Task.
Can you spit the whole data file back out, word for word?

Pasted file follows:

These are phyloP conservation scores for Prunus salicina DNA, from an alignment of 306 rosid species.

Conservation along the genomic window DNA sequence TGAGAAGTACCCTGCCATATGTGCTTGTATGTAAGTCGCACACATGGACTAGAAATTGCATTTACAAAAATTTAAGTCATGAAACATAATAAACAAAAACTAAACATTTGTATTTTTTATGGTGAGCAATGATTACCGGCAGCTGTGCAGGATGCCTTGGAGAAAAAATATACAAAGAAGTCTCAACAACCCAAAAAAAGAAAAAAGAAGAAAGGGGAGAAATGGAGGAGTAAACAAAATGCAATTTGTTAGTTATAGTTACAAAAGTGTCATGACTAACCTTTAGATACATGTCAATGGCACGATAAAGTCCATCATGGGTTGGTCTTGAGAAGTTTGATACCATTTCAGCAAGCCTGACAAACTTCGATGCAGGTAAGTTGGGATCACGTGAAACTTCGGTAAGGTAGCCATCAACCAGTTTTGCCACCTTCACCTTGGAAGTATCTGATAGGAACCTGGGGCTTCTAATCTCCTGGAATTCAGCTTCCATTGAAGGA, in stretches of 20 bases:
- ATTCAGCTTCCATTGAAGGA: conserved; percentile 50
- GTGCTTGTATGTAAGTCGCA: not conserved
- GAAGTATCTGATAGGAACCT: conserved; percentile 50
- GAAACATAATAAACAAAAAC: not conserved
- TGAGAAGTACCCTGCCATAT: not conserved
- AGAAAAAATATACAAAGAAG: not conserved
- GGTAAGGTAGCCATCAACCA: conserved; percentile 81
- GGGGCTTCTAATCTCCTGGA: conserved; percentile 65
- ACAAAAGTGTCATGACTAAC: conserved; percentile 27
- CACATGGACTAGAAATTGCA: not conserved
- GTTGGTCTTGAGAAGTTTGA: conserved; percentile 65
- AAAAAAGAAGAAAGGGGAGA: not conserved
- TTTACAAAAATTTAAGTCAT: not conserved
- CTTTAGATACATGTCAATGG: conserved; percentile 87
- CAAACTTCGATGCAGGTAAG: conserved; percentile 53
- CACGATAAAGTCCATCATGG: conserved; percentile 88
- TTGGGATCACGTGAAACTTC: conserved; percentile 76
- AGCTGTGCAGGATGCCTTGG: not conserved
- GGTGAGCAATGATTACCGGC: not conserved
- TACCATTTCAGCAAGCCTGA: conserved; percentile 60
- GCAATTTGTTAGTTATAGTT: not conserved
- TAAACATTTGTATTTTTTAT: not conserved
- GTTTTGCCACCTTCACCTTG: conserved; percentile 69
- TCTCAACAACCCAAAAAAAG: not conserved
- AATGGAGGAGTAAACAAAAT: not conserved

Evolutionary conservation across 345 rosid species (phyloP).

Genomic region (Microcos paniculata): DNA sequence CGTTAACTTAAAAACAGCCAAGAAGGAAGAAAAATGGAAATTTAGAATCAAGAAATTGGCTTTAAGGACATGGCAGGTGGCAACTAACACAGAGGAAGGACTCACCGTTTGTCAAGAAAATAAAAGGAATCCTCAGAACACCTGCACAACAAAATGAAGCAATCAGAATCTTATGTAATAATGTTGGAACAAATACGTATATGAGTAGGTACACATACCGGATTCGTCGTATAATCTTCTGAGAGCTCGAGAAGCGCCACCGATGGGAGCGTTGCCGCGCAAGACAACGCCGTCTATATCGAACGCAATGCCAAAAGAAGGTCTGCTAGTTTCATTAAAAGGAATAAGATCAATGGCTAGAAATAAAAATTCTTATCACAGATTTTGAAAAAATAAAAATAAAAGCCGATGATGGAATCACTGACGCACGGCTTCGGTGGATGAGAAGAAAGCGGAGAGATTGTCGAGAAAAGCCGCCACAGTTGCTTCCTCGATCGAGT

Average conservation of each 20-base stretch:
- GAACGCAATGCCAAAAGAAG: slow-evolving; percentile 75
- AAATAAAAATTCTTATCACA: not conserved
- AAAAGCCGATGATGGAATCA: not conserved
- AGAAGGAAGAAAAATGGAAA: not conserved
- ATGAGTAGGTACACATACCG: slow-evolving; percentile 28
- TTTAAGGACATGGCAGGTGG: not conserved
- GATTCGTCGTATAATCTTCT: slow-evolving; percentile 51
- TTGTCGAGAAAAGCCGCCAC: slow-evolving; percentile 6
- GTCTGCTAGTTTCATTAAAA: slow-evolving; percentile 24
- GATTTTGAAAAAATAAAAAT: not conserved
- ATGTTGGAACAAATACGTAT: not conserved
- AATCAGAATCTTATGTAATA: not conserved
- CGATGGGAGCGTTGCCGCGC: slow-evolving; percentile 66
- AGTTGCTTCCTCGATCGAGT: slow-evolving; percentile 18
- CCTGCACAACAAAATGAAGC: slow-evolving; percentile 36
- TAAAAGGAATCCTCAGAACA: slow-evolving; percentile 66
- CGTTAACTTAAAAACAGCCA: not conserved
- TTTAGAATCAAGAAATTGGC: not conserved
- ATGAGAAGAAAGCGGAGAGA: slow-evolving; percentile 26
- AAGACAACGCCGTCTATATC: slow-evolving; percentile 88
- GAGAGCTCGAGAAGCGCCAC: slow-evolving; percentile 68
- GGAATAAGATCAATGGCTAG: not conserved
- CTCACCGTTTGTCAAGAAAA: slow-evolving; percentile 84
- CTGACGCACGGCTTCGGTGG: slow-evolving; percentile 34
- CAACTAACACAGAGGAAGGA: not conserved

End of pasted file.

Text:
These are phyloP conservation scores for Prunus salicina DNA, from an alignment of 306 rosid species.

Conservation along the genomic window DNA sequence TGAGAAGTACCCTGCCATATGTGCTTGTATGTAAGTCGCACACATGGACTAGAAATTGCATTTACAAAAATTTAAGTCATGAAACATAATAAACAAAAACTAAACATTTGTATTTTTTATGGTGAGCAATGATTACCGGCAGCTGTGCAGGATGCCTTGGAGAAAAAATATACAAAGAAGTCTCAACAACCCAAAAAAAGAAAAAAGAAGAAAGGGGAGAAATGGAGGAGTAAACAAAATGCAATTTGTTAGTTATAGTTACAAAAGTGTCATGACTAACCTTTAGATACATGTCAATGGCACGATAAAGTCCATCATGGGTTGGTCTTGAGAAGTTTGATACCATTTCAGCAAGCCTGACAAACTTCGATGCAGGTAAGTTGGGATCACGTGAAACTTCGGTAAGGTAGCCATCAACCAGTTTTGCCACCTTCACCTTGGAAGTATCTGATAGGAACCTGGGGCTTCTAATCTCCTGGAATTCAGCTTCCATTGAAGGA, in stretches of 20 bases:
- ATTCAGCTTCCATTGAAGGA: conserved; percentile 50
- GTGCTTGTATGTAAGTCGCA: not conserved
- GAAGTATCTGATAGGAACCT: conserved; percentile 50
- GAAACATAATAAACAAAAAC: not conserved
- TGAGAAGTACCCTGCCATAT: not conserved
- AGAAAAAATATACAAAGAAG: not conserved
- GGTAAGGTAGCCATCAACCA: conserved; percentile 81
- GGGGCTTCTAATCTCCTGGA: conserved; percentile 65
- ACAAAAGTGTCATGACTAAC: conserved; percentile 27
- CACATGGACTAGAAATTGCA: not conserved
- GTTGGTCTTGAGAAGTTTGA: conserved; percentile 65
- AAAAAAGAAGAAAGGGGAGA: not conserved
- TTTACAAAAATTTAAGTCAT: not conserved
- CTTTAGATACATGTCAATGG: conserved; percentile 87
- CAAACTTCGATGCAGGTAAG: conserved; percentile 53
- CACGATAAAGTCCATCATGG: conserved; percentile 88
- TTGGGATCACGTGAAACTTC: conserved; percentile 76
- AGCTGTGCAGGATGCCTTGG: not conserved
- GGTGAGCAATGATTACCGGC: not conserved
- TACCATTTCAGCAAGCCTGA: conserved; percentile 60
- GCAATTTGTTAGTTATAGTT: not conserved
- TAAACATTTGTATTTTTTAT: not conserved
- GTTTTGCCACCTTCACCTTG: conserved; percentile 69
- TCTCAACAACCCAAAAAAAG: not conserved
- AATGGAGGAGTAAACAAAAT: not conserved

Evolutionary conservation across 345 rosid species (phyloP).

Genomic region (Microcos paniculata): DNA sequence CGTTAACTTAAAAACAGCCAAGAAGGAAGAAAAATGGAAATTTAGAATCAAGAAATTGGCTTTAAGGACATGGCAGGTGGCAACTAACACAGAGGAAGGACTCACCGTTTGTCAAGAAAATAAAAGGAATCCTCAGAACACCTGCACAACAAAATGAAGCAATCAGAATCTTATGTAATAATGTTGGAACAAATACGTATATGAGTAGGTACACATACCGGATTCGTCGTATAATCTTCTGAGAGCTCGAGAAGCGCCACCGATGGGAGCGTTGCCGCGCAAGACAACGCCGTCTATATCGAACGCAATGCCAAAAGAAGGTCTGCTAGTTTCATTAAAAGGAATAAGATCAATGGCTAGAAATAAAAATTCTTATCACAGATTTTGAAAAAATAAAAATAAAAGCCGATGATGGAATCACTGACGCACGGCTTCGGTGGATGAGAAGAAAGCGGAGAGATTGTCGAGAAAAGCCGCCACAGTTGCTTCCTCGATCGAGT

Average conservation of each 20-base stretch:
- GAACGCAATGCCAAAAGAAG: slow-evolving; percentile 75
- AAATAAAAATTCTTATCACA: not conserved
- AAAAGCCGATGATGGAATCA: not conserved
- AGAAGGAAGAAAAATGGAAA: not conserved
- ATGAGTAGGTACACATACCG: slow-evolving; percentile 28
- TTTAAGGACATGGCAGGTGG: not conserved
- GATTCGTCGTATAATCTTCT: slow-evolving; percentile 51
- TTGTCGAGAAAAGCCGCCAC: slow-evolving; percentile 6
- GTCTGCTAGTTTCATTAAAA: slow-evolving; percentile 24
- GATTTTGAAAAAATAAAAAT: not conserved
- ATGTTGGAACAAATACGTAT: not conserved
- AATCAGAATCTTATGTAATA: not conserved
- CGATGGGAGCGTTGCCGCGC: slow-evolving; percentile 66
- AGTTGCTTCCTCGATCGAGT: slow-evolving; percentile 18
- CCTGCACAACAAAATGAAGC: slow-evolving; percentile 36
- TAAAAGGAATCCTCAGAACA: slow-evolving; percentile 66
- CGTTAACTTAAAAACAGCCA: not conserved
- TTTAGAATCAAGAAATTGGC: not conserved
- ATGAGAAGAAAGCGGAGAGA: slow-evolving; percentile 26
- AAGACAACGCCGTCTATATC: slow-evolving; percentile 88
- GAGAGCTCGAGAAGCGCCAC: slow-evolving; percentile 68
- GGAATAAGATCAATGGCTAG: not conserved
- CTCACCGTTTGTCAAGAAAA: slow-evolving; percentile 84
- CTGACGCACGGCTTCGGTGG: slow-evolving; percentile 34
- CAACTAACACAGAGGAAGGA: not conserved